The truly insane part of this whole process is that the emotional stakes we've assigned to these exchanges, coupled with the nonlinear response cycle, has essentially created a life-long variable interval reinforcement schedule. Variable interval schedules are ridiculously effective for conditioning behaviors because they're nearly impossible to extinguish when started. You'll spend all day languishing over a text, get a response in six hours, feel fulfilled, respond, spend the next three days languishing over a text, only to finally get the chemical hit of a response (which despite your three days of anxiety you feel somehow validates your torment), and respond again. The cycle repeats. Like lab rats with sugar cubes, the treat is not the addictive substance - it's the relief from anticipation.
In this example, anxiety related to a single person's responses seems analogous to the "I hope she/he calls me" of generations prior. In a lot of ways, it is. As mentioned above, advances in communications technology have always challenged ideas of traditional human interaction. However, as also mentioned above, those same advances in communications technology have led to an overexposure to potential partners that essentially creates hundreds of instances like the one described above all happening at the same time. Each interaction could mean soulmate, and therefore demands chimpanzee levels of "phone self" grooming. Constant pressure? Try omnipresent.
Here's where Modern Romance really opened up for me:
The amplifying factor, then, is a psychological phenomenon known as "the burden of choice." In essence, choice is burdensome because it implies finality. In a hyperconnected world with more exposure to choices than ever before, you are paradoxically happier to have more choices and dissatisfied with the effort you expend trying to search out an optimized final decision. The Milennial Generation embraces choice, but fears making an arbitrary commitment that could hamstring "true" satisfaction. I'm reminded of the popularity of "sharing" services (Uber, Rent the Runway, Citi Bikes; hell, even the global rise of tapas restaurants) that provide instantly-gratifying conveniences without the hassle of ownership. I want to make painfully clear that I'm not comparing romantic partners to owned products. Instead, I'm suggesting that when faced with a burden of choice (what transportation do I select? what dress do I wear? what do I order?), our uniquely modern world has allowed human beings to abdicate finality and instead "try out whatever's best." If it's a tiny serving of jamon croquettes and a tiny serving of pulpas instead of a single paella entree, no sweat. It's one meal, not some Burden of Tapas. But if its a deeply emotional experience humans yearn for but can essentially be incentivized out of, that's where things get a little more complicated.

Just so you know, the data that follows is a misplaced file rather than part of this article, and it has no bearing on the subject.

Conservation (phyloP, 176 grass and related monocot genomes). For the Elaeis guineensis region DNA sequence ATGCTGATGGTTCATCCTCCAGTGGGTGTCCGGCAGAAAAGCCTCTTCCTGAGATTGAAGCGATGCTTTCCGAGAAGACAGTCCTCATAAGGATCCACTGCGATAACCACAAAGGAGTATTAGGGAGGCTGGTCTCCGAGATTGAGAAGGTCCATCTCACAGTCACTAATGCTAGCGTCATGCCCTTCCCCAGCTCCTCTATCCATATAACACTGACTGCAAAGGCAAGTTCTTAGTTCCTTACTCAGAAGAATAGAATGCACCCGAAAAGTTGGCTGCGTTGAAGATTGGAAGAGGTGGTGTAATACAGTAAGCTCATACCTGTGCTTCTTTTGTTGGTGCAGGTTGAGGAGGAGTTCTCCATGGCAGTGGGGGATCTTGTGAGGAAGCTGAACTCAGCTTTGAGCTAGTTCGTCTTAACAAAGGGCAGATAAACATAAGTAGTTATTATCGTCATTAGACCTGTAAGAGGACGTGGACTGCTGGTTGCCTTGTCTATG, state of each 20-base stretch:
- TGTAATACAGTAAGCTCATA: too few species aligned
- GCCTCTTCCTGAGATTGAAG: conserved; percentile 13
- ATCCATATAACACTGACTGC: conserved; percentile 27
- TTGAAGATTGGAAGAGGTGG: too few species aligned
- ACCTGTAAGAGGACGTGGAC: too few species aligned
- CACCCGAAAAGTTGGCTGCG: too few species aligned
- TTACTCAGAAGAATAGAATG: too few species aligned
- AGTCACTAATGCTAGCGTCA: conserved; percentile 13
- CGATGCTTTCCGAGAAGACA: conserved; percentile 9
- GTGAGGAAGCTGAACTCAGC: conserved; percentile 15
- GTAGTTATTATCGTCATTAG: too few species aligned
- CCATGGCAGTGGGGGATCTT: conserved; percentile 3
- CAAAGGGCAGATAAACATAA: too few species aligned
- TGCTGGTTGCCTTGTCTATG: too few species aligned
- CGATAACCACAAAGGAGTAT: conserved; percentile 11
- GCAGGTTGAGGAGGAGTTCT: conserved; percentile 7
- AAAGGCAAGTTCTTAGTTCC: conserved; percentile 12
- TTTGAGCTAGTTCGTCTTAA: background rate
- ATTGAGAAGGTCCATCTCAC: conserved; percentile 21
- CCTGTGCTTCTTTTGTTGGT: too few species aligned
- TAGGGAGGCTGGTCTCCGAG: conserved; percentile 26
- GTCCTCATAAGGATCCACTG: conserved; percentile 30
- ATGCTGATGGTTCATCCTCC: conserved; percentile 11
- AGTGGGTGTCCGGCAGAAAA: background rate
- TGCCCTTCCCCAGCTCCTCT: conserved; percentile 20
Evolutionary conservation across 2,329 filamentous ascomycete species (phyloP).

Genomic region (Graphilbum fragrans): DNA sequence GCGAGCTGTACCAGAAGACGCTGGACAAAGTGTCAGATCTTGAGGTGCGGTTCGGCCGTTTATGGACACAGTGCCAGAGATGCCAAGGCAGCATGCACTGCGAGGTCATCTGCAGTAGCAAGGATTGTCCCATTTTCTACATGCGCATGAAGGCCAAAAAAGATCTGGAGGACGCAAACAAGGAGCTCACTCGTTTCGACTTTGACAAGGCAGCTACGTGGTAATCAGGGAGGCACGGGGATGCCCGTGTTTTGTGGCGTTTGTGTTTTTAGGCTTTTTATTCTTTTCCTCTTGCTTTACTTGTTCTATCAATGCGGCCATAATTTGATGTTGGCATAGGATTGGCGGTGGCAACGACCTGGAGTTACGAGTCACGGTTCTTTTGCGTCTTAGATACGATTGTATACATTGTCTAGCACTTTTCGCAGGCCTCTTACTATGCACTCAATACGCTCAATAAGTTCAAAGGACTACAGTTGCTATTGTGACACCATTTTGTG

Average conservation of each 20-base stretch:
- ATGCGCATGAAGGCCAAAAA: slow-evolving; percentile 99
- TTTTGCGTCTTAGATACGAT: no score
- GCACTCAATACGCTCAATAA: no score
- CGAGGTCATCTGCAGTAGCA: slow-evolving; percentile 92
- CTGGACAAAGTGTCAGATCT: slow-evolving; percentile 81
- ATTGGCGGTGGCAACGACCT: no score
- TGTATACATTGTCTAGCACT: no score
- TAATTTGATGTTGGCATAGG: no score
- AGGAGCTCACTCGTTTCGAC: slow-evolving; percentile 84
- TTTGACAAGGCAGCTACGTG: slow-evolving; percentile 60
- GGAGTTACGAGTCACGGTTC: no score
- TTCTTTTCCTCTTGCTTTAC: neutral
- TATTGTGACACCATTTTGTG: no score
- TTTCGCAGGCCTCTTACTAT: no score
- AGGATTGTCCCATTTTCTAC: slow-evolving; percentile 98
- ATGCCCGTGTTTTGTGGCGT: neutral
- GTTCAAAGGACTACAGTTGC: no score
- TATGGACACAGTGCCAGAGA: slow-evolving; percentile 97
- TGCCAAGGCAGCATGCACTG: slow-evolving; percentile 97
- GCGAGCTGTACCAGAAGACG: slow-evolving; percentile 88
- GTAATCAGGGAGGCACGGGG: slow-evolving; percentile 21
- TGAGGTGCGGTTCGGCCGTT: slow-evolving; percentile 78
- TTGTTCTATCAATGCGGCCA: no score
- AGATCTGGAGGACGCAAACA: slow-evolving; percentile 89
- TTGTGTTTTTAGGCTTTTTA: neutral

Human beings will always prefer having and making choices as opposed to not. This is as much our psyche as it is the foundation of Western thought (see: Locke's "liberty of Man" as it pertains to indeterminism e.g. true choices existing). At a certain threshold, however, we will declare that there are "too many" choices. But this threshold varies widely by subject matter and by individual. In essence, its impossible to quantify how much choice is too much. It's up the individual to cry uncle and choose arbitrarily, or continue searching and repeat the maximization process.
The one constant between these scenarios is that humans will at purely the initial level be drawn to choice. In the book, Ansari presents an experiment involving grocery store sample stations: one station had six choices, the other had twenty-four. The station with six choices generated more sales of the product on display (more arbitrary choices), but that was sales as a percentage of visitors. The station with twenty-four choices drew many, many more crowds, even if less chose per capita. In both cases, stopping at the table still had to preclude choice! If you were drafting policy to fix the bombing fertility rate of rich world countries, you would then want to maximize this maximizing choice. No one will back down from having more choices without an end-of-emerging-adulthood psychosocial crisis of some kind (the "all my friends are getting married", "having kids", etc) to intrinsically force them down, and communications technology will never recede. Choice will be everywhere and people will be drawn to it. Because when your soulmate is out there, how could you not be?
Essentially: how can you incentivize enough choice that people choose without the exposure/anxiety of the soulmate cycle that prevents couples from coupling up?
Yes, I know I ended with words that sound like SoulCycle. The point stands.
While Modern Romance is far from rigorous academia, as a 19-year old male who second-guesses Read Receipts and once drafted Snapchat captions in a group text, its one of the most thought-provoking books I've ever read. I've never felt more hopeless and hopeful after closing a cover: I will make a final choice some day, and regardless of whether that was the objectively best choice or not, powerful neurotransmitters and a programmed human love of narrative will make that choice the perfect choice. Until then, I'm just another phone bubble seeking transient perfection. But I could be Mr. Right.